Since the May 2013 Subject Report was released in September I was asked to write this month’s teacher’s blog on it. It is available on the Online Curriculum Center (OCC) on the home page of the history site.
In the subject of history there are so many configurations that the report only gives the grade boundaries for a cross—section of the HL results. If you did not do HL: Americas Peacemaking Timezone 1 or HL: Europe and the Middle East Peacekeeping, check your school’s results for overall grade boundaries as they vary slightly.
The main variation comes from the Paper 1 results: in Peacemaking peacekeeping, an 8 out of 25 is passing grade whereas it is 9 out of 25 for the Arab-Israeli conflict and Communism in crisis exams. Should you switch to Peacemaking to take advantage of this? After all, a 16/25 is a 7 on that exam whereas it is 18 for Communism and 19 for Arab-Israeli. The answer is probably not; instead read through the comments on the paper, focusing on advice for future candidates. An important aspect of this is sharing the subject report and mark schemes with the students so that they understand the demands of the exam.
In the report on Paper 2 – Timezone 1 there is an interesting comment:
“Historiography is not the be-all and end-all of history essay writing: it should not be a substitute or replacement for solid factual knowledge, accurate chronology and sequencing which must for the basis of any effective essay. It does not add to an essay when candidates thrown in such phrases as, “Intentionalists believe ….”when it is patently obvious that these terms are not really understood but merely dropped into an essay to impress.” (p.22)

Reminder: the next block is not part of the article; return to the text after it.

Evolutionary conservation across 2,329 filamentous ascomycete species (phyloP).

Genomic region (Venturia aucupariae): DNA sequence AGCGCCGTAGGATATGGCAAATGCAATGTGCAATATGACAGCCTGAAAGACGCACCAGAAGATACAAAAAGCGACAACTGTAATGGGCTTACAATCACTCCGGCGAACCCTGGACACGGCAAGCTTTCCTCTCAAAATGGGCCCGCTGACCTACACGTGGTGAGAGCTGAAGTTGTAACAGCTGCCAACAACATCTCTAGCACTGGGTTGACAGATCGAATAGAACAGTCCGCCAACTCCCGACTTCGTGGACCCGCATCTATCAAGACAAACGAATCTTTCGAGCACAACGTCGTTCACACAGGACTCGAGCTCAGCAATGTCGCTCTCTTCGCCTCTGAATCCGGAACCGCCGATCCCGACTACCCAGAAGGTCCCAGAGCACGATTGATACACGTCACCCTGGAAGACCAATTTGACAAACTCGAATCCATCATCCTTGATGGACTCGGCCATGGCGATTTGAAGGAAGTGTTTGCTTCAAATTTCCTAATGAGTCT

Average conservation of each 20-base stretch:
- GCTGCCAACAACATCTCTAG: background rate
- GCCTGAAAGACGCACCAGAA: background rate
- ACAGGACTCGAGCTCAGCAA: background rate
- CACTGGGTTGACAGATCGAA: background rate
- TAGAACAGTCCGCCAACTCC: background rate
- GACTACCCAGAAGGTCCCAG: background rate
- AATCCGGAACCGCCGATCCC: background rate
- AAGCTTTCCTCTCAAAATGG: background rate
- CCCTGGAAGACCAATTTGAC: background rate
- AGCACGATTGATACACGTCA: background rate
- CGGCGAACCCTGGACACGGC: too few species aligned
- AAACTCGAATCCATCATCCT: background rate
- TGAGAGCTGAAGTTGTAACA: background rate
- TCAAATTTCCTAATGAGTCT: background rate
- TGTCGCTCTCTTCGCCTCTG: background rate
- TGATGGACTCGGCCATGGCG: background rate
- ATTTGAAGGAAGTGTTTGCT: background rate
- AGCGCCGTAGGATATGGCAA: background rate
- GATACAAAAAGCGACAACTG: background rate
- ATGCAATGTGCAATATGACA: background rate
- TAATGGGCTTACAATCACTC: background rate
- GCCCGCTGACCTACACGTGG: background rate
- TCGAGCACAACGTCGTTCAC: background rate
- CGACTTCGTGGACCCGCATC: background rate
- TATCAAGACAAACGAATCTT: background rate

Lastly, Paper 3 reports remarked on relatively strong knowledge in the subject areas but a tendency to focus on the essay prompt implicitly, rather than providing explicit direct analysis of the question asked. The Europe/Middle East guidance reminded teachers that they needed to teach all of the bullet points in a section to ensure that the students could answer all questions in a given section. It also suggested that teachers spend time on the command terms so that students understand the demands of the questions that they choose to answer.
The responses to particular questions are very helpful in showing how students responded in a global sense. Not surprisingly, weaker candidates tended to write narrative or descriptive sketches and the top students provided detailed knowledge with explicit and perceptive linkage to the questions.
There are no real surprises in the subject report, nor are there dramatic revelations of any sort but it is still very good reading. At the moment, it may seem that there are other, more pressing matters, but as the IB exams approach for the November session, southern hemisphere teachers may find the information especially informative.